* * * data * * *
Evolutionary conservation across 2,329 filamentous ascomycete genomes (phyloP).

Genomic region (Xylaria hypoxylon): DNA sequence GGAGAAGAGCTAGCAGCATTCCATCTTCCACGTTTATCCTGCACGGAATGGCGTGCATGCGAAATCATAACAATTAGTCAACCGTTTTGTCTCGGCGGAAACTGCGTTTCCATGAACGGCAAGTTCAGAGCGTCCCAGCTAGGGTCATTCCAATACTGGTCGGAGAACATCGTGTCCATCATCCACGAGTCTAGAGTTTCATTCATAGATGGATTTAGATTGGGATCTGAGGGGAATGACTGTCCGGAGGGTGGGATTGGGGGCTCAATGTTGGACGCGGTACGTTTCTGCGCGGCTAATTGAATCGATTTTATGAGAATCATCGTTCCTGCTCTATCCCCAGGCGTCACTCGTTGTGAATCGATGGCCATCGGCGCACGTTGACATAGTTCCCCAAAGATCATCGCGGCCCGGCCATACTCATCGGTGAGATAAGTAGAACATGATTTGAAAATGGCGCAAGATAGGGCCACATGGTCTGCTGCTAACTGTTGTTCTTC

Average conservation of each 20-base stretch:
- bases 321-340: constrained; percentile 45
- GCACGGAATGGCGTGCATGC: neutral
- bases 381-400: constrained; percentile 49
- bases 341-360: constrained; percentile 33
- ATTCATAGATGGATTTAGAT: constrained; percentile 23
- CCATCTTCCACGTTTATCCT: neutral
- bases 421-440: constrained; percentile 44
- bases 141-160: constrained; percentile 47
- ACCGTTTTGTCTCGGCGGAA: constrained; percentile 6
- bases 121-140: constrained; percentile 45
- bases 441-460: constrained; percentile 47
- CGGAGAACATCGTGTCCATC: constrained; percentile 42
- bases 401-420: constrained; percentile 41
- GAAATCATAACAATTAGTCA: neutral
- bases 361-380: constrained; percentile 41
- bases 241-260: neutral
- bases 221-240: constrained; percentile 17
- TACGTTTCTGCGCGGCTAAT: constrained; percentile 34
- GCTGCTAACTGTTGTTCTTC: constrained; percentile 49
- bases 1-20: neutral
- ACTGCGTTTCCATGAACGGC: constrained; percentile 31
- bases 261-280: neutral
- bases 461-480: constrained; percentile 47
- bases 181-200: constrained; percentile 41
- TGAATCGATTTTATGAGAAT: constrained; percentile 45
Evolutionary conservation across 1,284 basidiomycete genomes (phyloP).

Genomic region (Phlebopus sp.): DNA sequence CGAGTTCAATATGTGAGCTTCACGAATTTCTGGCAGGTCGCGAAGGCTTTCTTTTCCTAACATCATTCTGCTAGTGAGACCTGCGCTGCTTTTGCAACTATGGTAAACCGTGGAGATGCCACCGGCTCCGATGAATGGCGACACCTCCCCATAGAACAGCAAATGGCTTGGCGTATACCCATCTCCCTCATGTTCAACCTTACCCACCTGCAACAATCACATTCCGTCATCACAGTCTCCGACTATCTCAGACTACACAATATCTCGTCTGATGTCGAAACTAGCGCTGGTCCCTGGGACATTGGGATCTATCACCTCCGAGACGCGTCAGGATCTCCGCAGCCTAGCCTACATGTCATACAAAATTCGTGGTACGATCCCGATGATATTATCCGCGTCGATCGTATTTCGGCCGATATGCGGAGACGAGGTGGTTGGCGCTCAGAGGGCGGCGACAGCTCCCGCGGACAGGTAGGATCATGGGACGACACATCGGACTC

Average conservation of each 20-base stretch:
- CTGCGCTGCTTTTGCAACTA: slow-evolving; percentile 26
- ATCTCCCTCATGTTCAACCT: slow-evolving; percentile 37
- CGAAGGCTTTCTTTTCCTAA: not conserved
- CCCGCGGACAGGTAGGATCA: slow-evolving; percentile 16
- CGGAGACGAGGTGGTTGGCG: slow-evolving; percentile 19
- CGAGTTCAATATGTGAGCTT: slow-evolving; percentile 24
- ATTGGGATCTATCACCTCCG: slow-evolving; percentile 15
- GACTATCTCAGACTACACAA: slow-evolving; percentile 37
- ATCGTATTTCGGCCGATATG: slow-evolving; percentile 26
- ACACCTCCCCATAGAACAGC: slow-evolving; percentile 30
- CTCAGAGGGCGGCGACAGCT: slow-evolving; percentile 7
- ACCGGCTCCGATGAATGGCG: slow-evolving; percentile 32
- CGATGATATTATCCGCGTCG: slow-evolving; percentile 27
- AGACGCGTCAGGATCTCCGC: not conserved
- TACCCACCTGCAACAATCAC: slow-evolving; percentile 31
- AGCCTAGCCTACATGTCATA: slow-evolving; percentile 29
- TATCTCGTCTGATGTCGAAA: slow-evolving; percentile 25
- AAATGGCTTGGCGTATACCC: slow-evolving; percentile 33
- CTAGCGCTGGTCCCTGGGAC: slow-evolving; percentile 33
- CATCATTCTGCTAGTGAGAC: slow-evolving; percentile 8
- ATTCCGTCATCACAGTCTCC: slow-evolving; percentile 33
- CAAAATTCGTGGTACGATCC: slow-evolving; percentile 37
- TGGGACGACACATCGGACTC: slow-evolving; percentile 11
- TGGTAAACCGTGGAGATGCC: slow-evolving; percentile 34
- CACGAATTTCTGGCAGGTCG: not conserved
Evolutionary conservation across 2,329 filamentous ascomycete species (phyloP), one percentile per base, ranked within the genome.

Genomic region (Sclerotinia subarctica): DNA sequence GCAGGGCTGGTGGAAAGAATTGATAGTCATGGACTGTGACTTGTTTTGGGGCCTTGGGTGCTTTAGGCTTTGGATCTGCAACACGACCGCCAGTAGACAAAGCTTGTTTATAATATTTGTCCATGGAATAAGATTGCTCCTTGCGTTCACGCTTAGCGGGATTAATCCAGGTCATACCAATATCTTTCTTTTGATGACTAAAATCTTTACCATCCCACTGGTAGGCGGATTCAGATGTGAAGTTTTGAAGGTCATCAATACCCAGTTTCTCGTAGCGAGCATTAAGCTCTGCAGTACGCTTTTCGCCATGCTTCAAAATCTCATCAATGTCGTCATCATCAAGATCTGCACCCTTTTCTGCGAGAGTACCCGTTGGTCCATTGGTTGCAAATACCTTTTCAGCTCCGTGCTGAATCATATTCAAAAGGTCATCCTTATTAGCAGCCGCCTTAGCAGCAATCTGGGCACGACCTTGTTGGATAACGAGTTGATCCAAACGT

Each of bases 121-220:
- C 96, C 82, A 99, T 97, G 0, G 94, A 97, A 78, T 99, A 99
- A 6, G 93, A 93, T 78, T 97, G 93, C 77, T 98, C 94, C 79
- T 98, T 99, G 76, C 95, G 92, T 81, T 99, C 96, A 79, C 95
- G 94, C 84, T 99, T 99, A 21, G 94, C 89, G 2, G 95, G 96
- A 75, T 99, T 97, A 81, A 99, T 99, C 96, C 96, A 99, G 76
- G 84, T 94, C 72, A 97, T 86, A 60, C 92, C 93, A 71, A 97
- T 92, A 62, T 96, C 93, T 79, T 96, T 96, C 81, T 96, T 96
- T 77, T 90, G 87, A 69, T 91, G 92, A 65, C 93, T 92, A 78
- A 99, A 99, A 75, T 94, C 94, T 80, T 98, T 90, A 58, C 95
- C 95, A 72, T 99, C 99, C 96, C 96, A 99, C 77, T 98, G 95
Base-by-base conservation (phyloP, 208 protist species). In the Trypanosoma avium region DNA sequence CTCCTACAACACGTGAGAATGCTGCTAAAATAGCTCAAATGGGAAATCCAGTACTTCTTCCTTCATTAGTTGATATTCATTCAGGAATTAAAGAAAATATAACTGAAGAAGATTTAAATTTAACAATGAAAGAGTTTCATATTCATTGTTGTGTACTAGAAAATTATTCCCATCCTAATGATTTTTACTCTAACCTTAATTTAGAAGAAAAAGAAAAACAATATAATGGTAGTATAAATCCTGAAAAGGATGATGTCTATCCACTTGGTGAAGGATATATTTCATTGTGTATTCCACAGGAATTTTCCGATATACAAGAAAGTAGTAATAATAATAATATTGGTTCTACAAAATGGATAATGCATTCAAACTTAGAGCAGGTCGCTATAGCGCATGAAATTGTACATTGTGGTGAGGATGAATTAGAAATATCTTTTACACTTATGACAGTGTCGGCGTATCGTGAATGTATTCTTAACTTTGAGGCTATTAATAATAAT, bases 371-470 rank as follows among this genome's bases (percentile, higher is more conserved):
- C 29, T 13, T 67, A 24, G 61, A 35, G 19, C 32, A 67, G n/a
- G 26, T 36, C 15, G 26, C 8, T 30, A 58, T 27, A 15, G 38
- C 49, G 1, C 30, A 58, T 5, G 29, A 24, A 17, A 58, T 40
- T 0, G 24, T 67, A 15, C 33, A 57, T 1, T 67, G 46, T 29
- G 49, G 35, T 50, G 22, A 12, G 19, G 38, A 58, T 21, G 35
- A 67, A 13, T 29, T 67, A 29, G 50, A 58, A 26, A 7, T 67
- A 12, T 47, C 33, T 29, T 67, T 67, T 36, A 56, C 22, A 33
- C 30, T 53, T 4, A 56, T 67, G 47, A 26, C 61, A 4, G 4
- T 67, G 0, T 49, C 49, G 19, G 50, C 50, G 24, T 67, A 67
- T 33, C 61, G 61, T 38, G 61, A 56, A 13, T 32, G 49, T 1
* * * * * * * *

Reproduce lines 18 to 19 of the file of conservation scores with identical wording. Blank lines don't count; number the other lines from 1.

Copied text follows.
- bases 361-380: constrained; percentile 41
- bases 241-260: neutral